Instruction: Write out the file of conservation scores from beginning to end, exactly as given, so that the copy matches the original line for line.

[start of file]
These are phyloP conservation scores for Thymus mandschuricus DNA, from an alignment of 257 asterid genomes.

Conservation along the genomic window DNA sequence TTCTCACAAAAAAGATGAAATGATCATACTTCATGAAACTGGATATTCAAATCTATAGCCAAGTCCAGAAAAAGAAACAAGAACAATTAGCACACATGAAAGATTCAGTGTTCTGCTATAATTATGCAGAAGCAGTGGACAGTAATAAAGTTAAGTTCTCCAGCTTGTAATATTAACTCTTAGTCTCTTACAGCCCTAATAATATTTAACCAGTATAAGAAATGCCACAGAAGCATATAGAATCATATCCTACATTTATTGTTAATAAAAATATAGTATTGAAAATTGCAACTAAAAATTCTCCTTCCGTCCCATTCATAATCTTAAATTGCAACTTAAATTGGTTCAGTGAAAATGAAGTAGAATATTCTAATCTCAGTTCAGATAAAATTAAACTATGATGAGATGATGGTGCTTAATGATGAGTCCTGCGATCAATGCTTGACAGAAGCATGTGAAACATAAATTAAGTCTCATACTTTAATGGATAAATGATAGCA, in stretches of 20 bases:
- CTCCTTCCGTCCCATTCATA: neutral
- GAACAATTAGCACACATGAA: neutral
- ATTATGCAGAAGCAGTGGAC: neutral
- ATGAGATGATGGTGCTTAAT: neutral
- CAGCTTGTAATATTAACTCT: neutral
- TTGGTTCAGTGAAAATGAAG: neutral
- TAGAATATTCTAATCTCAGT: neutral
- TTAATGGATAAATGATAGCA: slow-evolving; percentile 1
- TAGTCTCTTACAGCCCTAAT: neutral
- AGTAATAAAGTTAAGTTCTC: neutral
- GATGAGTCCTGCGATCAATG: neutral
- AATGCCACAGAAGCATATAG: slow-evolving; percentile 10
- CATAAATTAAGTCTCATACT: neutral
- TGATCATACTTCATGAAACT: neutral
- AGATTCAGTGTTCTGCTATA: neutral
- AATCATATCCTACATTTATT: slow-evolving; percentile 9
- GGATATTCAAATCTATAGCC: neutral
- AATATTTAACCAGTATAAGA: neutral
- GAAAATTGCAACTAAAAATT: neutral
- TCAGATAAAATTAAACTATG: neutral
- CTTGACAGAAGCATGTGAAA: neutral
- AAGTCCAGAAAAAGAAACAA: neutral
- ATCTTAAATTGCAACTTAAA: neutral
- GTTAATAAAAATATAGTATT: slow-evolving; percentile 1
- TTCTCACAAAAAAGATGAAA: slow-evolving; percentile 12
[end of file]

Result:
These are phyloP conservation scores for Thymus mandschuricus DNA, from an alignment of 257 asterid genomes.

Conservation along the genomic window DNA sequence TTCTCACAAAAAAGATGAAATGATCATACTTCATGAAACTGGATATTCAAATCTATAGCCAAGTCCAGAAAAAGAAACAAGAACAATTAGCACACATGAAAGATTCAGTGTTCTGCTATAATTATGCAGAAGCAGTGGACAGTAATAAAGTTAAGTTCTCCAGCTTGTAATATTAACTCTTAGTCTCTTACAGCCCTAATAATATTTAACCAGTATAAGAAATGCCACAGAAGCATATAGAATCATATCCTACATTTATTGTTAATAAAAATATAGTATTGAAAATTGCAACTAAAAATTCTCCTTCCGTCCCATTCATAATCTTAAATTGCAACTTAAATTGGTTCAGTGAAAATGAAGTAGAATATTCTAATCTCAGTTCAGATAAAATTAAACTATGATGAGATGATGGTGCTTAATGATGAGTCCTGCGATCAATGCTTGACAGAAGCATGTGAAACATAAATTAAGTCTCATACTTTAATGGATAAATGATAGCA, in stretches of 20 bases:
- CTCCTTCCGTCCCATTCATA: neutral
- GAACAATTAGCACACATGAA: neutral
- ATTATGCAGAAGCAGTGGAC: neutral
- ATGAGATGATGGTGCTTAAT: neutral
- CAGCTTGTAATATTAACTCT: neutral
- TTGGTTCAGTGAAAATGAAG: neutral
- TAGAATATTCTAATCTCAGT: neutral
- TTAATGGATAAATGATAGCA: slow-evolving; percentile 1
- TAGTCTCTTACAGCCCTAAT: neutral
- AGTAATAAAGTTAAGTTCTC: neutral
- GATGAGTCCTGCGATCAATG: neutral
- AATGCCACAGAAGCATATAG: slow-evolving; percentile 10
- CATAAATTAAGTCTCATACT: neutral
- TGATCATACTTCATGAAACT: neutral
- AGATTCAGTGTTCTGCTATA: neutral
- AATCATATCCTACATTTATT: slow-evolving; percentile 9
- GGATATTCAAATCTATAGCC: neutral
- AATATTTAACCAGTATAAGA: neutral
- GAAAATTGCAACTAAAAATT: neutral
- TCAGATAAAATTAAACTATG: neutral
- CTTGACAGAAGCATGTGAAA: neutral
- AAGTCCAGAAAAAGAAACAA: neutral
- ATCTTAAATTGCAACTTAAA: neutral
- GTTAATAAAAATATAGTATT: slow-evolving; percentile 1
- TTCTCACAAAAAAGATGAAA: slow-evolving; percentile 12